Out-Law News 2 min. read

Businesses warned over modern slavery reporting duties

Approximately 6,200 UK businesses have been issued with a letter advising them of their transparency obligations under modern slavery laws and warned that they risk being listed as non-compliant in the new year.

The Modern Slavery Registry tracks compliance with the UK's Modern Slavery Act. In an effort to maintain a complete registry, it has sent the letter to businesses that it believes are subject to the Act and for which it does not yet have statements.

In the UK, organisations with a turnover or group turnover of £36 million or more which are either incorporated in the UK or carry on a business in the UK must report annually on the steps that they have taken during the financial year to ensure that slavery and human trafficking are not taking place in their own business or in their supply chains. That requirement is set out in the Modern Slavery Act.

Recipients of the Modern Slavery Registry's letter have been warned that they risk being included on a list of companies the Registry believes are not meeting their obligations under the Act that it will begin to publish in 2019.

In a separate statement issued late last week, the Home Office announced that it has also written to the chief executives of 17,000 UK companies telling them to "open up about modern slavery in their supply chains". Businesses that fail to do so will be publically named, it said.

According to the Home Office, only around 60% of UK companies subject to the Modern Slavery Act have so far published the required statement under the Act. The department said that while it had seen "examples of good practice", some of the statements that have been published "are poor in quality or fail to even meet the basic legal requirements".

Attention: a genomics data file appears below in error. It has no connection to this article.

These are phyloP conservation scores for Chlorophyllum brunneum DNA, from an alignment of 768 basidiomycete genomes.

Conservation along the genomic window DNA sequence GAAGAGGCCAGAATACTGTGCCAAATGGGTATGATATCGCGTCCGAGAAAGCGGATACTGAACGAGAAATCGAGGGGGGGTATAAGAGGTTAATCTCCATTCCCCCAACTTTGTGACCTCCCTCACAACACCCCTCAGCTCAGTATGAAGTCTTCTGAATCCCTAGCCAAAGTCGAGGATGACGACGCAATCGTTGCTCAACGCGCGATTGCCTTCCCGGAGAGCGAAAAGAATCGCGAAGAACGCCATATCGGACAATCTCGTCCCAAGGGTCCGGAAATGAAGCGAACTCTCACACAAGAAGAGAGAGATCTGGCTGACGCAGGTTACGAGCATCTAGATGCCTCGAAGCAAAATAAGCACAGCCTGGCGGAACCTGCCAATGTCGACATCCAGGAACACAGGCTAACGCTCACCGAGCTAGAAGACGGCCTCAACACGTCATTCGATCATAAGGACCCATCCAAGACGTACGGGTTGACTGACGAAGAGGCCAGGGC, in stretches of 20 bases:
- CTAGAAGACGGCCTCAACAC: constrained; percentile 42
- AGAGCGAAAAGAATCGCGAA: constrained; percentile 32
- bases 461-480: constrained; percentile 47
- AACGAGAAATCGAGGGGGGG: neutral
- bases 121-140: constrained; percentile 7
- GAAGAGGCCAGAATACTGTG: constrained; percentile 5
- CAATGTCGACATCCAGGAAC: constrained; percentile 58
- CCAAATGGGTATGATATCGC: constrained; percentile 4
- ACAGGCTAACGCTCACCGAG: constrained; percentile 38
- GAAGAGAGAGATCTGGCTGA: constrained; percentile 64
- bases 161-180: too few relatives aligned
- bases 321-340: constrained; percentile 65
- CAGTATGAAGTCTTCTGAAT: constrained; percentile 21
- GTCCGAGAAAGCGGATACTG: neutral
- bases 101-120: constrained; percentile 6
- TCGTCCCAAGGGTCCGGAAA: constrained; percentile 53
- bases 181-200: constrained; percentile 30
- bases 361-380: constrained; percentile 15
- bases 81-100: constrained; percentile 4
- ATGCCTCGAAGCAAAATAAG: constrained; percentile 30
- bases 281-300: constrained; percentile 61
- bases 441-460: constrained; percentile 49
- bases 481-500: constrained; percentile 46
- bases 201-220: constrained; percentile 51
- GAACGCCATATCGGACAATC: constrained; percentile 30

Modern slavery compliance expert Neil Carslaw of Pinsent Masons, the law firm behind Out-Law.com, said: "This outreach by the Modern Slavery Registry, and the statement of the Home Office, has brought the requirements of the Act into focus for many and the letters arrive at a time that similar legislation is being enacted or considered around the world. Companies in receipt of a letter should determine if they, or other companies in their group, are required to report and remedy any failings to provide a statement. There are numerous potential contractual, reputational and other consequences of being found to not have complied with the Act."

In a statement, the Modern Slavery Registry said: "The Modern Slavery Registry is a free and transparent resource that not only tracks compliance with the Modern Slavery Act in the absence of a government run registry, but also provides guidance and the latest analysis on company reporting. We also track whether companies are showing year-on-year improvements in their actions to tackle modern slavery."

"The findings these past three years have been disappointing and companies have failed to meet expectations. Companies should be aware that the Home Office is considering options to drive compliance including tougher sanctions. The Home Office also plans to publish a list of non-compliant companies next year," it said.

The Modern Slavery Registry is operated by the charity the Business & Human Rights Resource Centre. It aims to provide a central registry of statements published under the Modern Slavery Act and currently holds around 7,000 published statements. Current and historic statements of companies are listed, in order that progress in the area can be tracked.

In the summer, the UK government commissioned a review of the Modern Slavery Act. The review will in part look at "what more can be done to strengthen" the corporate reporting requirements and "minimise the risk that the goods and services available in the UK are produced through forced labour and slavery", the Home Office said at the time.

In August, the Crown Prosecution Service (CPS) in England and Wales reported that there had been a 27% rise in the number of cases in which charges were brought against people suspected of modern slavery offences last year.

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